In a research reported in JAMA Surgery, researchers said although primary gastrinomas of the liver are rare, they do occur and may metastasize to regional lymph nodes, thus warranting aggressive resection.

A gastrinoma is a pancreatic or duodenal neuroendocrine tumor that makes the hormone gastrin, which causes severe peptic ulcer disease and diarrhea. The tumor most commonly occurs in the pancreatic head or duodenum – the gastrinoma triangle. Liver metastases from these tumors portend a poor prognosis and patients have a higher chance of death.

The researchers analyzed data from 223 patients at Stanford University Hospital who were enrolled in a prospective trial to treat Zollinger-Ellison syndrome, a life-threatening disease caused by a gastrinoma. The protocol included using proton-pump inhibitors to control acid hypersecretion, plus surgical resection of the tumor.

Seven (3.1%) of the patients who underwent surgery to remove the gastrinoma had liver or biliary-tract primary tumors. Patients had positive results on a secretin test, and the mean serum gastrin level was 817 pg/mL (reference level, <100 pg/mL). None had evidence of multiple endocrine neoplasia 1 (MEN1).

Four had primary tumors in the liver (one in segment II, two in segment IV, and one in segment V); three in the bile duct (one each in the right, left, and common hepatic ducts). Surgical resections involved one right hepatic lobectomy, one left lateral segmentectomy, two left hepatic lobectomies, one central hepatectomy, and two bile-duct resections.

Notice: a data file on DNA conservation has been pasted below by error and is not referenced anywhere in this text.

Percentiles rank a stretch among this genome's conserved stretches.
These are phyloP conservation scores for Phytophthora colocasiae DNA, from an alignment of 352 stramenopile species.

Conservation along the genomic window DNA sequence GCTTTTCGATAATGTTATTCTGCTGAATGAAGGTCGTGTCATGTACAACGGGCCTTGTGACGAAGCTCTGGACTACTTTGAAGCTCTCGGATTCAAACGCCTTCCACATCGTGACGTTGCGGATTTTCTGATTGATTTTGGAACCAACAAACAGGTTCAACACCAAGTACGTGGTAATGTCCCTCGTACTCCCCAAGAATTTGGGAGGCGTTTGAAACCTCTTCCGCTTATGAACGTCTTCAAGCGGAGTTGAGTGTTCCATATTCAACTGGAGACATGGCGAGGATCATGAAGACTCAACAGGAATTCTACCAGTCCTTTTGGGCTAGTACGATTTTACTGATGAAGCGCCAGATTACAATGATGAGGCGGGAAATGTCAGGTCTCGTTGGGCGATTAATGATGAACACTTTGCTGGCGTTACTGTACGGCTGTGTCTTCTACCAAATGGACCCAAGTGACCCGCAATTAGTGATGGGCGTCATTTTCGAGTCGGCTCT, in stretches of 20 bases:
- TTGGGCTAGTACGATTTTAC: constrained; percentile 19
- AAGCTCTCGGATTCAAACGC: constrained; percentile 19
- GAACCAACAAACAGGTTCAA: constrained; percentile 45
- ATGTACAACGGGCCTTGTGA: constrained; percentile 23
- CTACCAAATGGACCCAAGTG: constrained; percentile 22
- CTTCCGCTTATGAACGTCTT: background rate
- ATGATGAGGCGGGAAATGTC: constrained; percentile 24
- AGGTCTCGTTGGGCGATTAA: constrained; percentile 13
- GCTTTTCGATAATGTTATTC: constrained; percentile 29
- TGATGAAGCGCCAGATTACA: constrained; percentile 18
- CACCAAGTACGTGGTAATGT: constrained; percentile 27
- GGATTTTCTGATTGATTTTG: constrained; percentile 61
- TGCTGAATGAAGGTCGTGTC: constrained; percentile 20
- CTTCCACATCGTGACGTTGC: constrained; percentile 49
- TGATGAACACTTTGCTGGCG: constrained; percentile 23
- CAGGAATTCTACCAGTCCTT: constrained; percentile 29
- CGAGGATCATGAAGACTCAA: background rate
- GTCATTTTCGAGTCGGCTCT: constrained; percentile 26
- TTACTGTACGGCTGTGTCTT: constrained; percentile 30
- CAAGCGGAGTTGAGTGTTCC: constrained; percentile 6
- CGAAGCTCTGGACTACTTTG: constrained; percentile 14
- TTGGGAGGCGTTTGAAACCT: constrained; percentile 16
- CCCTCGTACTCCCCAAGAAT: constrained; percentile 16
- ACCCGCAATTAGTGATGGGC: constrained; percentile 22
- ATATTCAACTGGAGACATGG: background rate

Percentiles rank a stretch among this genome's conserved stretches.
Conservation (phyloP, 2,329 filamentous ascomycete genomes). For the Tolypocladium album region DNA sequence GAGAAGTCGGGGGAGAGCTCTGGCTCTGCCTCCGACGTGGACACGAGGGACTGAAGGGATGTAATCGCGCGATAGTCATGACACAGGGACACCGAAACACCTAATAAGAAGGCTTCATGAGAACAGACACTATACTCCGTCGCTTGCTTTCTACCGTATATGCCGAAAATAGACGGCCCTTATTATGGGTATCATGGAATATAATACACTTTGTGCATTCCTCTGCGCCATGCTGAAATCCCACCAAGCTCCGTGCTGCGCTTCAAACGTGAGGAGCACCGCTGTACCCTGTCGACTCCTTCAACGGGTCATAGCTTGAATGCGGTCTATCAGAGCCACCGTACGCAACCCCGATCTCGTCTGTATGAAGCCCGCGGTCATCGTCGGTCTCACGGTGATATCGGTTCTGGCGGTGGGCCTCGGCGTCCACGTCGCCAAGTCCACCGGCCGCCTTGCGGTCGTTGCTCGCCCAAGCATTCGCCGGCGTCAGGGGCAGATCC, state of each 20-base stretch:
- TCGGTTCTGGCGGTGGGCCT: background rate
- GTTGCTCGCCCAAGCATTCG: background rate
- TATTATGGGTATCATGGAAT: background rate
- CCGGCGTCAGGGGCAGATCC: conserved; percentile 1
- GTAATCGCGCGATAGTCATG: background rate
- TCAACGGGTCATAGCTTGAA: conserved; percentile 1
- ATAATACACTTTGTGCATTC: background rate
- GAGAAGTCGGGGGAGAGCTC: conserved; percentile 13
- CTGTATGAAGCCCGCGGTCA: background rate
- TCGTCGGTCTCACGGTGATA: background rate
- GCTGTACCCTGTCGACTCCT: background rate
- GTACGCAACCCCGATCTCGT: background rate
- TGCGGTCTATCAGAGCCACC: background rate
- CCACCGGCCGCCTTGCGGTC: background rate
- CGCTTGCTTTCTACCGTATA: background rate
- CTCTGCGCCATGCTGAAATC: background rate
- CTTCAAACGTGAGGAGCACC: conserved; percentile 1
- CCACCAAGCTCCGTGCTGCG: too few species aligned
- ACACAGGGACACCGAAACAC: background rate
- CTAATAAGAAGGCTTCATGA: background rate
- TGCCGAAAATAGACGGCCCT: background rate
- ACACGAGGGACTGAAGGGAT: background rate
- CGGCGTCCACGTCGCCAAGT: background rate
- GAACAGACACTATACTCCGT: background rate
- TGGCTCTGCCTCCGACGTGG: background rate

No deaths occurred during surgery, but three patients had complications, including bile-duct stricture, portal-vein stricture, and biliary fistula. Patients were disease-free in the immediate postoperative period; however, three had recurrences in the liver and portal lymph nodes at three, 11, and 15 years. Three patients remained free of disease at follow-up, which ranged from 24 months to 26 years.

The discovery changes the operative approach because aggressive liver or bile duct resection is indicated, with high rates of long-term cure and survival and acceptable rates of complications. In addition, the discovery dictates that lymph nodes in the porta hepatis should be routinely excised because nearly 50% of patients will have lymph node metastases.

However, resection is a key component for a cure or long-term survival or symptom control for all patients with gastrinomas. Even for patients with MEN1, resection serves an important role for select patients with larger tumors. For patients with lymphatic spread, performing a portal lymph node dissection is a reasonable procedure during biliary and/or hepatic resections.

The procedure adds little to the operative time and morbidity. Likewise, after biliary and hepatic resection, it is much more challenging to re-explore patients found to have residual portal lymph node disease. Therefore, clearance of the primary and lymphatic disease in one procedure seems most reasonable even if half of the patients do not have pathologic lymphatic spread.